GM Mikhail Golubev (UKR, 2487) – GM Pavel Tregubov (RUS, 2647) [B48]
Arcapita Int Open Championship Manama (3), 26.01.2009
[Golubev,M]
1.e4 c5 2.Nf3 e6 3.d4 cxd4 4.Nxd4 Nc6 5.Nc3 a6 6.Be3 Nf6 7.Bd3 Qc7 8.0-0 b5
[Black has several major options. In 1994 Pavel played 8…Nxd4 9.Bxd4 Bc5 against me. Since 1994, the difference between our ratings changed dramatically!]
9.Nxc6 Qxc6 10.a3 Bb7 11.Qe2 Be7 12.f4 0-0 13.Bd4!?
Anatoly Karpov’s coach IM Mikhail Podgaets and I analysed this move in 1997.
13…Bc5 14.Bxc5 Qxc5+ 15.Kh1
3DIAG1

15…Qh5
[Podgaets and I looked only at 15…d6 16.e5 and 15…d5 16.e5 d4.]
16.Rf3
[After 16.Qxh5 Nxh5 17.e5 Black could play 17…f6!?.My move was bit superficial: I wished to put a rook to f3 first, and only then to decide where to place a queen. But 16.Qd2 with the basic idea of 16…d5 17.Be2! Qg6 18.f5! is possibly preferable.]
16…Rfe8!?
[After 16…d5 I intended to play 17.exd5 which is not necessarily stronger than 17.e5 d4 18.Ne4 with exchanges and equality.]
17.Qe1
[There was an even more exotic line: 17.Rg1 d5?! 18.e5 d4 19.exf6 dxc3 20.Rg3! Qxe2 21.Rxg7+ Kf8 and now 22.Bxh7 Bxg2+! 23.R1xg2 Qd1+ 24.Rg1 Qf3+ is a draw, but 22.Bxe2 favours White. Alas, after 17.Rg1 Black can play better: 17…e5 18.f5 d5 (where, as Tregubov pointed, 19.g4? favours Black). Or the move, which I would have anticipated: 17…Qc5!?.]
17…Ng4!?
Unexpected. Now 18.Rh3 Qc5 is good for Black.
18.Qg1 f5 19.Re1 d5?!
Here, as well as on the previous move, I waited mainly for …Rac8.
20.Rh3! Qg6 21.e5! d4 22.Ne2 Ne3!?
[After 22…Rad8 23.Nxd4 curious is 23…Rxd4 24.Qxd4 Ne3 25.Rg3 Nxg2! (no, I did not see this), but White is better anyway: 26.Be4!? Nxe1 27.Bxb7 Qf7 28.Bxa6.]
23.Rg3 Qh6 24.Nxd4
3DIAG2

24…Nxg2?!
[I agree with Tregubov that Black’s best chance was 24…Nd5 25.Bxf5! Nxf4!.]
25.Rxg2 Qxf4 26.Qe3 Qxe3 27.Rxe3 Rad8 28.c3
[Also good for White is 28.Nf3 f4 29.Re4.]
28…g5 29.Kg1 Bxg2 30.Kxg2
It is hard for Black to open lines for his rooks, while his e6 pawn is weak. White has a huge advantage.
30…Kf7 31.Bc2! a5 32.Bb3 b4 33.axb4 axb4 34.Nxf5 Rd2+ 35.Kg3 Rxb2 36.cxb4
[Black’s idea must have been 36.Nd6+ Ke7 37.Nxe8? Rxb3!.]
36…Kg6
[Not 36…Rxb3? 37.Nd6+.]
37.Nd6 Rf8 38.Bxe6 Rxb4
[After 38…Rff2 I planned to play 39.Bf5+, but not 39.Bd5 h5 40.e6? h4+.]
39.Bd7 h5 40.Be8+
[Fortunately, I spotted that 40.e6?! h4+ 41.Kh3? loses a rook for White after 41…g4+! 42.Kxh4 Rh8+ 43.Kg3 Rh3+ 44.Kf2 Rb2+ 45.Re2 Rxh2+.]
40…Kh6 41.Bf7 Rg4+ 42.Kh3 Rh4+ 43.Kg2 Rg4+ 44.Rg3 Rf4 45.e6 Rb8 46.e7 Rb2+ 47.Kh1 Rf1+ 48.Rg1 Rff2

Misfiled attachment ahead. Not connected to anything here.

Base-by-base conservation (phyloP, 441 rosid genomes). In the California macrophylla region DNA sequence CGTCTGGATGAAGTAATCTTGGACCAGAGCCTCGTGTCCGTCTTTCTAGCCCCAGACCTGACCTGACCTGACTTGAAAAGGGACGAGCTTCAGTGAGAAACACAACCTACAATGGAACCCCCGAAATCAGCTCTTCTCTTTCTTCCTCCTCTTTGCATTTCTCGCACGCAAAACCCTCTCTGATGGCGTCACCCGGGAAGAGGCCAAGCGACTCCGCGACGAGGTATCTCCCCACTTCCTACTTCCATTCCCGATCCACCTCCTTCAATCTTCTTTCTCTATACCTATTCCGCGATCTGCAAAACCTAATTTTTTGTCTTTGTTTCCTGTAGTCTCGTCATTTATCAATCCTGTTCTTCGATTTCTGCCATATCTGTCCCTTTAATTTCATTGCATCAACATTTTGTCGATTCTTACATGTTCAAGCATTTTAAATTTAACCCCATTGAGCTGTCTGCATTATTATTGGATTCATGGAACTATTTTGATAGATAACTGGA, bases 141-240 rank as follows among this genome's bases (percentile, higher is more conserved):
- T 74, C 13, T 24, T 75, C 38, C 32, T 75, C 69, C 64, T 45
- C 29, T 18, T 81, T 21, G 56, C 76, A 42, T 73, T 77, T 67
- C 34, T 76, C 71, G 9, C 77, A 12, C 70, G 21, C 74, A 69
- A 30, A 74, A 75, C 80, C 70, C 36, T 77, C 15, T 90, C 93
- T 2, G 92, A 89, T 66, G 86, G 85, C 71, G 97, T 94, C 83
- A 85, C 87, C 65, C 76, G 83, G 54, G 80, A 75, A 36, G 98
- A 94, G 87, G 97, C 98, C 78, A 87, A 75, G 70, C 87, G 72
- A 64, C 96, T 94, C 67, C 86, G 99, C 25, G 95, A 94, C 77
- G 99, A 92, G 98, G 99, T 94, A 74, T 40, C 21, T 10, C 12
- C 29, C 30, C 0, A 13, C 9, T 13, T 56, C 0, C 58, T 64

3DIAG3

 

49.Nf5+!
Black resigned because of 49…Kh7 50.Bg6+ Kxg6 51.e8Q+. 1-0

Round 4: Filippov and Iotov share the lead
By GM Mikhail Golubev
Before the 4th round of the Arcapita International Chess Championship there were eight players with perfect scores. And after this round, only two leaders remains: Grandmasters Anton Filippov of Uzbekistan (my Sicilian Dragon failed in a game against him; or rather it was my memory what failed completely!), and Valentin Iotov of Bulgaria. Coincidentally, their January ratings are the same: 2556 points. Iotov will have White in the top game of the next, 5th round. There could have been even three leaders, but GM Sergey Kasparov spoiled the excellent winning chances in a game versus GM Essam El Gindy. Six players are on 3,5 points now.
GM Anton Filippov (UZB, 2556) – GM Mikhail Golubev (UKR, 2487) [B76]
Arcapita Int Open Championship Manama (4), 27.01.2009
1.e4 c5 2.Nf3 d6 3.d4 cxd4 4.Nxd4 Nf6 5.Nc3 g6 6.Be3 Bg7 7.f3 Nc6 8.Qd2 0-0 9.0-0-0 d5 10.exd5 Nxd5 11.Nxc6 bxc6 12.Bd4 Nxc3 13.Qxc3 Bh6+ 14.Be3 Bxe3+ 15.Qxe3 Qb6 16.Qxe7 Be6 17.Qa3 Rad8 18.Bd3 Rd5 19.Rhe1 Ra5 20.Qc3 Rxa2 21.b3
Now I went astray:
21…Qa5?!
[Confidently following the game between GMs Kasimdzhanov and Alterman from the 1990s. And forgetting that the correct continuation is 21…Ra5 where 22.Rxe6 fxe6 23.Bc4 is parried by 23…Re8 24.Rd7 Qg1+.]
22.Qxa5 Rxa5 23.Kb2 Rh5 24.h3 a5
4DIAGR1

 

Here Filippov came up with a new, interesting move:
25.c4!?
And Black has big problems: not only there are weaknesses on the queenside, but also the h5 rook has no prospects. It cannot feel safely on c5 because of Kc3-d4… White won 35 moves later (1-0, 60).
GM Elshan Moradiabadi (IRI, 2505) – GM Valentin Iotov (BLG, 2556) [C18]
Arcapita Int Open Championship Manama (4), 27.01.2009
1.e4 e6 2.d4 d5 3.Nc3 Bb4 4.e5 c5 5.a3 Bxc3+ 6.bxc3 Ne7 7.Qg4 0-0 8.Bd3 f5 9.exf6 Rxf6 10.Qh5